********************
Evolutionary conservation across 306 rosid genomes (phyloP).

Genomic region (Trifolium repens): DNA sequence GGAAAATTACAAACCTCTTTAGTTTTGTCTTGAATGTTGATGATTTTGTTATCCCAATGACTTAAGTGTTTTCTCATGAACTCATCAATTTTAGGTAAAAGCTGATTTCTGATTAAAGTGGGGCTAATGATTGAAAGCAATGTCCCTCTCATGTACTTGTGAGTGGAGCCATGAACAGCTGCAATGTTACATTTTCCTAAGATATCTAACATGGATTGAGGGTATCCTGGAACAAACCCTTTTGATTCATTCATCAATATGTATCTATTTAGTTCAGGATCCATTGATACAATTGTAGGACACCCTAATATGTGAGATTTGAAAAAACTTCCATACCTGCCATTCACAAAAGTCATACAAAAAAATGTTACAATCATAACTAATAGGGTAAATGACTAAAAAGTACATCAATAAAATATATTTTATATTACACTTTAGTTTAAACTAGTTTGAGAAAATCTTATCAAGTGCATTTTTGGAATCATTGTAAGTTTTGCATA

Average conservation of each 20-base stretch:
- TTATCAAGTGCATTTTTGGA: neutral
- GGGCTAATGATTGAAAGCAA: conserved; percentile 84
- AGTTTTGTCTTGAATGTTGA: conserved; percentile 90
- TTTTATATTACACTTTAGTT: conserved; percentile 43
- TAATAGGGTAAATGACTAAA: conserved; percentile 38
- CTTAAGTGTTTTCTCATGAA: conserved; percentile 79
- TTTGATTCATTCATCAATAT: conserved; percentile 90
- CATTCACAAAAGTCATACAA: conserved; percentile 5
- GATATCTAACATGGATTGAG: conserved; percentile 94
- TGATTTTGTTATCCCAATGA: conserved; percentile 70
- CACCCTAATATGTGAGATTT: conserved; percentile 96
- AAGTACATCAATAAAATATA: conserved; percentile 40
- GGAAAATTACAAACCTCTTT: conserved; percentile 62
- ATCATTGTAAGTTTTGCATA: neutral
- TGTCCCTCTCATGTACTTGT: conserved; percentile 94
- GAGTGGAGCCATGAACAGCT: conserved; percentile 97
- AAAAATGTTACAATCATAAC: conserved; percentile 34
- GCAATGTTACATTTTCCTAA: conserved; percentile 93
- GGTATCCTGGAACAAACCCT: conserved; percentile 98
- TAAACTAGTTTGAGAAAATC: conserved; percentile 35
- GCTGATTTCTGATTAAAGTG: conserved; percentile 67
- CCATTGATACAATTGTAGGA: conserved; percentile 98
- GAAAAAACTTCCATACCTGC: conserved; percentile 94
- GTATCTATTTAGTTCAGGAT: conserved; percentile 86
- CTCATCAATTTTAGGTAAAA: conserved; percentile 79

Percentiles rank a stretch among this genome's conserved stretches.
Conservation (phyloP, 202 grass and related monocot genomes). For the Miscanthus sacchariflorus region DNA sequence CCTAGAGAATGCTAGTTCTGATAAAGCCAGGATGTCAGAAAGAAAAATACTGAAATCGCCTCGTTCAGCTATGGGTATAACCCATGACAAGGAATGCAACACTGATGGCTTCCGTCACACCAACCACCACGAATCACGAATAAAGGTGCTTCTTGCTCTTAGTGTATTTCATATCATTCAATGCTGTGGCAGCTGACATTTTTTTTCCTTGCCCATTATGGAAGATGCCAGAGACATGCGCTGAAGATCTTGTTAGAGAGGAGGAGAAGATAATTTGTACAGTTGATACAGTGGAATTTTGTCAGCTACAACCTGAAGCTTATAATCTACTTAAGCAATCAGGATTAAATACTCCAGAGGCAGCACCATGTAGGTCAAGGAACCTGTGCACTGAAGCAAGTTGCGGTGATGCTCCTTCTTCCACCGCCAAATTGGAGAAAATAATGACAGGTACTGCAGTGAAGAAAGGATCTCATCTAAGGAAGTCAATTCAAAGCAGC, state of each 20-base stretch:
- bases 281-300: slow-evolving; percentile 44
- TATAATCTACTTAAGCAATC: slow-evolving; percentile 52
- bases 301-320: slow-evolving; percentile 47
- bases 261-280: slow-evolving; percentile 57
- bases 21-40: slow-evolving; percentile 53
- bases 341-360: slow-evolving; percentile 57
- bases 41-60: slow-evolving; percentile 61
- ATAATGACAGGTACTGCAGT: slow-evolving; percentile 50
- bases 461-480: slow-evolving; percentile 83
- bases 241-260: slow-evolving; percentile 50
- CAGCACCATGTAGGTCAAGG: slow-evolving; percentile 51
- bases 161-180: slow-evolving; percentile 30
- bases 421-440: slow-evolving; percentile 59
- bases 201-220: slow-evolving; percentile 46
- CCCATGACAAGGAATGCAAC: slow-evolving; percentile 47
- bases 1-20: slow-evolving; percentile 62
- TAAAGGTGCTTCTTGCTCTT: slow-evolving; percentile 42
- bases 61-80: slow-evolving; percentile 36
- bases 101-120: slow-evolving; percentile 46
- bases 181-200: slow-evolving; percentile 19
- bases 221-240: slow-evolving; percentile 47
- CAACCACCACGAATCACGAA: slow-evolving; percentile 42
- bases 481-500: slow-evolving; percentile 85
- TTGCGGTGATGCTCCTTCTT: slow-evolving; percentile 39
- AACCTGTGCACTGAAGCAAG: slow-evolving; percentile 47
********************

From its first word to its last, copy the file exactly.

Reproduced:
Evolutionary conservation across 306 rosid genomes (phyloP).

Genomic region (Trifolium repens): DNA sequence GGAAAATTACAAACCTCTTTAGTTTTGTCTTGAATGTTGATGATTTTGTTATCCCAATGACTTAAGTGTTTTCTCATGAACTCATCAATTTTAGGTAAAAGCTGATTTCTGATTAAAGTGGGGCTAATGATTGAAAGCAATGTCCCTCTCATGTACTTGTGAGTGGAGCCATGAACAGCTGCAATGTTACATTTTCCTAAGATATCTAACATGGATTGAGGGTATCCTGGAACAAACCCTTTTGATTCATTCATCAATATGTATCTATTTAGTTCAGGATCCATTGATACAATTGTAGGACACCCTAATATGTGAGATTTGAAAAAACTTCCATACCTGCCATTCACAAAAGTCATACAAAAAAATGTTACAATCATAACTAATAGGGTAAATGACTAAAAAGTACATCAATAAAATATATTTTATATTACACTTTAGTTTAAACTAGTTTGAGAAAATCTTATCAAGTGCATTTTTGGAATCATTGTAAGTTTTGCATA

Average conservation of each 20-base stretch:
- TTATCAAGTGCATTTTTGGA: neutral
- GGGCTAATGATTGAAAGCAA: conserved; percentile 84
- AGTTTTGTCTTGAATGTTGA: conserved; percentile 90
- TTTTATATTACACTTTAGTT: conserved; percentile 43
- TAATAGGGTAAATGACTAAA: conserved; percentile 38
- CTTAAGTGTTTTCTCATGAA: conserved; percentile 79
- TTTGATTCATTCATCAATAT: conserved; percentile 90
- CATTCACAAAAGTCATACAA: conserved; percentile 5
- GATATCTAACATGGATTGAG: conserved; percentile 94
- TGATTTTGTTATCCCAATGA: conserved; percentile 70
- CACCCTAATATGTGAGATTT: conserved; percentile 96
- AAGTACATCAATAAAATATA: conserved; percentile 40
- GGAAAATTACAAACCTCTTT: conserved; percentile 62
- ATCATTGTAAGTTTTGCATA: neutral
- TGTCCCTCTCATGTACTTGT: conserved; percentile 94
- GAGTGGAGCCATGAACAGCT: conserved; percentile 97
- AAAAATGTTACAATCATAAC: conserved; percentile 34
- GCAATGTTACATTTTCCTAA: conserved; percentile 93
- GGTATCCTGGAACAAACCCT: conserved; percentile 98
- TAAACTAGTTTGAGAAAATC: conserved; percentile 35
- GCTGATTTCTGATTAAAGTG: conserved; percentile 67
- CCATTGATACAATTGTAGGA: conserved; percentile 98
- GAAAAAACTTCCATACCTGC: conserved; percentile 94
- GTATCTATTTAGTTCAGGAT: conserved; percentile 86
- CTCATCAATTTTAGGTAAAA: conserved; percentile 79

Percentiles rank a stretch among this genome's conserved stretches.
Conservation (phyloP, 202 grass and related monocot genomes). For the Miscanthus sacchariflorus region DNA sequence CCTAGAGAATGCTAGTTCTGATAAAGCCAGGATGTCAGAAAGAAAAATACTGAAATCGCCTCGTTCAGCTATGGGTATAACCCATGACAAGGAATGCAACACTGATGGCTTCCGTCACACCAACCACCACGAATCACGAATAAAGGTGCTTCTTGCTCTTAGTGTATTTCATATCATTCAATGCTGTGGCAGCTGACATTTTTTTTCCTTGCCCATTATGGAAGATGCCAGAGACATGCGCTGAAGATCTTGTTAGAGAGGAGGAGAAGATAATTTGTACAGTTGATACAGTGGAATTTTGTCAGCTACAACCTGAAGCTTATAATCTACTTAAGCAATCAGGATTAAATACTCCAGAGGCAGCACCATGTAGGTCAAGGAACCTGTGCACTGAAGCAAGTTGCGGTGATGCTCCTTCTTCCACCGCCAAATTGGAGAAAATAATGACAGGTACTGCAGTGAAGAAAGGATCTCATCTAAGGAAGTCAATTCAAAGCAGC, state of each 20-base stretch:
- bases 281-300: slow-evolving; percentile 44
- TATAATCTACTTAAGCAATC: slow-evolving; percentile 52
- bases 301-320: slow-evolving; percentile 47
- bases 261-280: slow-evolving; percentile 57
- bases 21-40: slow-evolving; percentile 53
- bases 341-360: slow-evolving; percentile 57
- bases 41-60: slow-evolving; percentile 61
- ATAATGACAGGTACTGCAGT: slow-evolving; percentile 50
- bases 461-480: slow-evolving; percentile 83
- bases 241-260: slow-evolving; percentile 50
- CAGCACCATGTAGGTCAAGG: slow-evolving; percentile 51
- bases 161-180: slow-evolving; percentile 30
- bases 421-440: slow-evolving; percentile 59
- bases 201-220: slow-evolving; percentile 46
- CCCATGACAAGGAATGCAAC: slow-evolving; percentile 47
- bases 1-20: slow-evolving; percentile 62
- TAAAGGTGCTTCTTGCTCTT: slow-evolving; percentile 42
- bases 61-80: slow-evolving; percentile 36
- bases 101-120: slow-evolving; percentile 46
- bases 181-200: slow-evolving; percentile 19
- bases 221-240: slow-evolving; percentile 47
- CAACCACCACGAATCACGAA: slow-evolving; percentile 42
- bases 481-500: slow-evolving; percentile 85
- TTGCGGTGATGCTCCTTCTT: slow-evolving; percentile 39
- AACCTGTGCACTGAAGCAAG: slow-evolving; percentile 47